Today’s Santa Sack presents: for my partner, courtesy of daughter three, a useful book of hot pot recipes; for me, courtesy of only son, an old felt-tip pen with a xmas decoration sellotaped to the bottom. “The pen wasn’t working so I coloured in the top and every time it runs out I will colour it in for you,” said only son earnestly. It goes with yesterday’s present of one of my old biros with a feather sellotaped to it. Only son has been very, very busy being creative and has wrapped all the presents himself.
The other day he decided to create an advent calendar before school. He was sellotaped all the windows on when I had to drag him away to school, such is his Christmas fervour. He has also been learning how to sew and announced very excitedly that he had smuggled out two small pieces of the sewing material with holes in it so we could sew a house together. He has lined up a project for the new year which is for me to teach him how to knit. I’ve been researching blunt needles on eBay because I can hear my mum’s stress levels rising all the way from Argentina where she is holed up with my brother.
In the meantime, it’s been another weekend of driving people around. Daughter one is 17 this week and had a whole weekend of celebrating lined up. She had chosen to meet up with friends in the furthest point of London from our house on Saturday night. She was going to a “vegan junk food cafe”. “Have you checked if you can book?” I asked around Monday. Answer came there none. I took this as a negative. “How many people are going? It is the weekend before Christmas. You might want to book.” Still nothing. After days of repeating said question, I caved and booked the table myself. Mainly for selfish reasons, it has to be said. If they got there and couldn’t get in, they would then have to spend hours trying to find some other sort of similar cafe and I’m not sure how many vegan junk food cafes exist. That would mean she might not get home till after midnight and, given that I had spent Friday night picking up daughter three, there was a big chance that I or my partner who is only barely managing to make it to Friday would not be awake enough to drive to the station to get her.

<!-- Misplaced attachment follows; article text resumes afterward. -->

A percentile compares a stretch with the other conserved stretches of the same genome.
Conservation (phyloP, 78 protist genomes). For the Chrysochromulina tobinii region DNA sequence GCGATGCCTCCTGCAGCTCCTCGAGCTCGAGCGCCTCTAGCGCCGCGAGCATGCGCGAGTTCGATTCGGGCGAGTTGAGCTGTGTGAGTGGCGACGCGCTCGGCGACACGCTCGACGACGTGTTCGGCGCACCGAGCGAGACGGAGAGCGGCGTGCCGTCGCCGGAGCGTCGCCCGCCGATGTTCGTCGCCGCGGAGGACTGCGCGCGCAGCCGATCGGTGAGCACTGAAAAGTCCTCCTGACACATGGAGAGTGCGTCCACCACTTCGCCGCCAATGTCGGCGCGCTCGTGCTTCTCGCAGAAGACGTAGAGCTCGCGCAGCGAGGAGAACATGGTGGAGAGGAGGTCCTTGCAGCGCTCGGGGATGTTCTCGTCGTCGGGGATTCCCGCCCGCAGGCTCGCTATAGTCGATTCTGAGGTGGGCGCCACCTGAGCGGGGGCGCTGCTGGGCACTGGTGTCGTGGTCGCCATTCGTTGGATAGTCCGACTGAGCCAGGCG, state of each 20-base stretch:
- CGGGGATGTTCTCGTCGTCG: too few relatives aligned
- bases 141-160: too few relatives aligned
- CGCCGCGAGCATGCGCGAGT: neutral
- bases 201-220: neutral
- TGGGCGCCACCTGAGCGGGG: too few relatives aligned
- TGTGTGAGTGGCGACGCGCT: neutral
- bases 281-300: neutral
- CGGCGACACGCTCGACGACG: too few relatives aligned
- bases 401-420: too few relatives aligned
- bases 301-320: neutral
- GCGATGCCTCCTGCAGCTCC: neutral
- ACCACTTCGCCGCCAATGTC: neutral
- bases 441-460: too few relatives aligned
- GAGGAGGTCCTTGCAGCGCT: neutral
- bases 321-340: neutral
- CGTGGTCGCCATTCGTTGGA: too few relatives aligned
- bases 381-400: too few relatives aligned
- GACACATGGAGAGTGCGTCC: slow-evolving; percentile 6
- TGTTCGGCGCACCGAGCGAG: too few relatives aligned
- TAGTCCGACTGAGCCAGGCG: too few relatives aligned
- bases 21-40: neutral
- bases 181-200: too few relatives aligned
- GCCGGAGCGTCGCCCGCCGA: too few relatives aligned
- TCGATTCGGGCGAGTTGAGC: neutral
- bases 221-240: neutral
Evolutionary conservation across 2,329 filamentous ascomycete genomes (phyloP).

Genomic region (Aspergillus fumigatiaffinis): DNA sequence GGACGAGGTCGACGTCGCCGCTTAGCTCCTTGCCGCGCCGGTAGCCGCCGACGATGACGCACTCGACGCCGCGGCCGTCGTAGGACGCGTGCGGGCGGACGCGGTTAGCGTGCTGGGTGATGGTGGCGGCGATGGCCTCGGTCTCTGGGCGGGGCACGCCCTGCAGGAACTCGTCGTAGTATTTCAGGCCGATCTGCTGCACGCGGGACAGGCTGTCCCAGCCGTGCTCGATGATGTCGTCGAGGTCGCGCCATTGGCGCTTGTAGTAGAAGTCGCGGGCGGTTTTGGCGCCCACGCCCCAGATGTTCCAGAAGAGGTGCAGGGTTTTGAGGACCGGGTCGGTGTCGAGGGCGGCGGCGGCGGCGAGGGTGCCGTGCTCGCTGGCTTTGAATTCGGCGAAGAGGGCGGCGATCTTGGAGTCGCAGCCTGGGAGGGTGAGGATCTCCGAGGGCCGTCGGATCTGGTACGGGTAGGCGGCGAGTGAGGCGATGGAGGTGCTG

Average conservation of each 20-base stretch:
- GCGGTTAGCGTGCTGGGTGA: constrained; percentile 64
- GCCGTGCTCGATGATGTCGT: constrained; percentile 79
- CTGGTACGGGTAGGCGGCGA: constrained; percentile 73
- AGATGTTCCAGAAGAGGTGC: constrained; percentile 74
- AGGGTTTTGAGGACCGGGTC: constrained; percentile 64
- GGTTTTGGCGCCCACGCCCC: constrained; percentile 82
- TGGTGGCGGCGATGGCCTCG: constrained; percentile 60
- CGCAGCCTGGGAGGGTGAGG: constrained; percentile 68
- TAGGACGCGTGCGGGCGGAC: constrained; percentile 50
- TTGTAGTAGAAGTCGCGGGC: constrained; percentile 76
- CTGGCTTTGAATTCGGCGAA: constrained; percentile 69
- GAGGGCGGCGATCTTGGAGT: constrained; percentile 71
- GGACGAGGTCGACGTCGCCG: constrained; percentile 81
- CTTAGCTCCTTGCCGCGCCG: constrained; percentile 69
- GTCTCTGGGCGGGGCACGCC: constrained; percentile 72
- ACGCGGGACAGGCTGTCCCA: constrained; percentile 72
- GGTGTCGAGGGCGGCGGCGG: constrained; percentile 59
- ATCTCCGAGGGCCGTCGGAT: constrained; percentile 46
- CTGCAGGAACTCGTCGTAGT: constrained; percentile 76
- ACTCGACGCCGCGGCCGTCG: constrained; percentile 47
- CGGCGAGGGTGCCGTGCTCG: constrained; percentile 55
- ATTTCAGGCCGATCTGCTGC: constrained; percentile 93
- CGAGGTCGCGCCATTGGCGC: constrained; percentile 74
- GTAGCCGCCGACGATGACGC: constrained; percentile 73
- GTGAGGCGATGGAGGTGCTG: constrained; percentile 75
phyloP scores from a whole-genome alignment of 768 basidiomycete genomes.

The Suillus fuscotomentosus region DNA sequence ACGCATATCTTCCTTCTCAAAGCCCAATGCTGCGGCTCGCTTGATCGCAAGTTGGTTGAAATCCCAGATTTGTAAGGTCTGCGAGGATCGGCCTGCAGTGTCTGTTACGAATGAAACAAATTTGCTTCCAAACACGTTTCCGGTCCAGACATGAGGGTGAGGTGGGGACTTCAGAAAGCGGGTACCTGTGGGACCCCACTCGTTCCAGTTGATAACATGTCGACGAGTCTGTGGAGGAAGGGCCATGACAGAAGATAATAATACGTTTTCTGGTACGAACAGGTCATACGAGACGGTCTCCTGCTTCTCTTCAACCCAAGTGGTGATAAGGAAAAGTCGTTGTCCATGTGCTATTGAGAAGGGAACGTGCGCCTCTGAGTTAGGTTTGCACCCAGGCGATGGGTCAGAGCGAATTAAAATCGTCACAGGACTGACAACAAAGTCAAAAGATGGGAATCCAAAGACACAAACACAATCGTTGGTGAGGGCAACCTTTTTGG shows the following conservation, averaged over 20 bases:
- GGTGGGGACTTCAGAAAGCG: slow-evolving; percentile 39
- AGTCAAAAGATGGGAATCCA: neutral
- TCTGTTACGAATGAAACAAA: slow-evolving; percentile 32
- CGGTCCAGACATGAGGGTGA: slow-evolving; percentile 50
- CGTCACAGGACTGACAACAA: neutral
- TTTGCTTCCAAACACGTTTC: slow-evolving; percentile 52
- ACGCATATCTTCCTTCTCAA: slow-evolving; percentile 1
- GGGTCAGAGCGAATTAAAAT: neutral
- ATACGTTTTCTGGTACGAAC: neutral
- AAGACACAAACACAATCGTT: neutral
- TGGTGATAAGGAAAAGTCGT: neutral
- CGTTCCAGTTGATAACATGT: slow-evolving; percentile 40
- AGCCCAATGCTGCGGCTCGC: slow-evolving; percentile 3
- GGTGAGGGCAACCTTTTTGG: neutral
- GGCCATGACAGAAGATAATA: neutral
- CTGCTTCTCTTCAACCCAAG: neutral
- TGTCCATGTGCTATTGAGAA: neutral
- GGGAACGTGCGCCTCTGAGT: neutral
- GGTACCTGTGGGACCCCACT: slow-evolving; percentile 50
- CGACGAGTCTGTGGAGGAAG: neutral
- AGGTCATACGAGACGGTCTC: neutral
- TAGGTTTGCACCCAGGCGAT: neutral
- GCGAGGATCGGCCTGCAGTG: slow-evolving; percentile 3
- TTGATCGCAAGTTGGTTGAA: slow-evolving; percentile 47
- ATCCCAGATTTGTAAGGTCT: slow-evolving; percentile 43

As it was I was glued to my phone most of the evening. The only problem is that it only has intermittent service in certain parts of the house so I had to keep running upstairs and holding it in the air to get a bar. “I’m here”, it said at 6.30pm. “Just watching a band,” said my phone at around 9pm. “Third band just about to come on,” it stated at 10.15. Hmm. It could take her an hour and a half or more to get back and I could see my partner’s eyelids drooping. We are going to have to get in training, take cat naps and do shifts once daughter two starts going out. “Can I stay over at X’s house as she lives nearer?” said my phone at 11pm. “See you tomorrow.”
I am not sure I am going to survive the next few years. For one, there is the staying awake element [made more complicated due to only son getting up at the crack of dawn to declare his undying love]; for two, there is the constant feeling that something bad is going to happen to the teenagers. “Don’t worry, mum. I’m never going out,” said daughter two the other day. She is going through a hermit stage, but I feel it is unlikely to last. Given her dramatic, unpredictable tendencies, she is in fact the one I’m most worried about.
*Mum on the run is Mandy Garner, editor of Workingmums.co.uk.